Private employers added only 67,000 jobs in November, the ADP National Employment report showed on Wednesday. It was the smallest monthly gain since May when just 46,000 jobs were created, the fewest since 2010, and continued a trend of decelerating job growth that has taken hold this year.
Data for October was revised down to show private payrolls increasing 121,000 from an originally reported 125,000 gain.
Economists polled by Reuters had forecast private employment rising by 140,000 jobs in November.
The ADP figures come ahead of the Labor Department's more comprehensive nonfarm payrolls report due out on Friday, which includes both public- and private-sector employment.
According to a Reuters survey of economists, nonfarm payrolls probably increased by 180,000 jobs last month, boosted in part by the return of about 46,000 General Motors GM.N workers who had been excluded while on a 40-day strike. The strike held down job growth to 128,000 in October. The unemployment rate is forecast unchanged at 3.6% in November.
The ADP report, which is jointly developed with Moody's Analytics, has a poor record predicting the private payrolls component of the government's employment report. Economists said the ADP job count was not affected by the resumption of work by the GM workers. Still, last month's private payroll gains pointed to a cooling labor market.
"This report adds to signs that the labor market is still losing momentum, suggesting that incomes growth and thus real consumption growth will slow a little further in the near term," said Michael Pearce, a senior U.S. economist at Capital Economics in New York. "But it would take a much sharper downturn in employment growth to raise recession fears."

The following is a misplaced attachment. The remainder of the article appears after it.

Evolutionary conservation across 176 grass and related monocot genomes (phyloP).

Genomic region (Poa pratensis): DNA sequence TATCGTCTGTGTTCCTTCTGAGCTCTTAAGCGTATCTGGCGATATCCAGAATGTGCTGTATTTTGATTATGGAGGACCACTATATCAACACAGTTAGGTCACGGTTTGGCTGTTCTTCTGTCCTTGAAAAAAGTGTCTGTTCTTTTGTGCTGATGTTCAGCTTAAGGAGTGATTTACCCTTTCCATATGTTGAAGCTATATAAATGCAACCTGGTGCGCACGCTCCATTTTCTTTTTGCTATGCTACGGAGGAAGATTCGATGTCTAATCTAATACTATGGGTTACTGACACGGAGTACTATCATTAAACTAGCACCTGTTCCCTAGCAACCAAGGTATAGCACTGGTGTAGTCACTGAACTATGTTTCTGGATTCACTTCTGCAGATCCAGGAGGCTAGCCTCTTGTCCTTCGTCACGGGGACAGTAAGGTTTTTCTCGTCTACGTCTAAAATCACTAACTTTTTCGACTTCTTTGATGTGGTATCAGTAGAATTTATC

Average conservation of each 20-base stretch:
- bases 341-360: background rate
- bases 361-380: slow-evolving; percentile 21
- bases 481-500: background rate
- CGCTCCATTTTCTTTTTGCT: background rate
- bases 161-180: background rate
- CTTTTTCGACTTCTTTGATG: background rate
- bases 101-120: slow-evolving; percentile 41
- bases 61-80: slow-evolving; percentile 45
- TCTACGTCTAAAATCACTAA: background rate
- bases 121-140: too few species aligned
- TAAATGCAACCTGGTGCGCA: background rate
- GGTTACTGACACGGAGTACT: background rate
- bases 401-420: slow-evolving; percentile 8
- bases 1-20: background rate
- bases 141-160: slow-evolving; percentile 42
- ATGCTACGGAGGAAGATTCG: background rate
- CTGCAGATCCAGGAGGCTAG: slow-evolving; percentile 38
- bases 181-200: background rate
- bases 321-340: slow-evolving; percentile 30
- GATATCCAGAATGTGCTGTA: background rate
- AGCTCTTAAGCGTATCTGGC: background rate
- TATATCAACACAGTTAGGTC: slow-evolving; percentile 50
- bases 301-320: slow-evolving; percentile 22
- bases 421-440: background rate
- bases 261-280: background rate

Job gains have averaged 167,000 per month this year, above the roughly 100,000 needed each month to keep up with growth in the working age population.
In the wake of Monday's dour ISM manufacturing survey and October construction spending, economists slashed their gross domestic product growth estimates for the fourth quarter to as low as a 1.3% annualized rate from as high as a 2.0% pace. The economy grew at a 2.1% pace in the third quarter.
The U.S.-China trade war has undercut business investment, contributing to the manufacturing downturn.
Washington and Beijing are working on a "phase one" trade deal. Trump, however, said on Tuesday a deal might have to wait until after the U.S. presidential election in November 2020. Trump on Monday restored tariffs on steel and aluminum imports from Brazil and Argentina for "massive devaluation of their currencies."
The United States also threatened duties of up to 100% on French goods, from champagne to handbags, because of a digital services tax that Washington says harms U.S. tech companies.
U.S. and world services PMI DataStream Charthttp://tmsnrt.rs/2fffv4X
ADP vs. the U.S. Labor Department DataStream Charthttp://tmsnrt.rs/2eRF4KM
(Reporting By Lucia Mutikani; Additional reporting by Dan Burns; Editing by Franklin Paul and Andrea Ricci)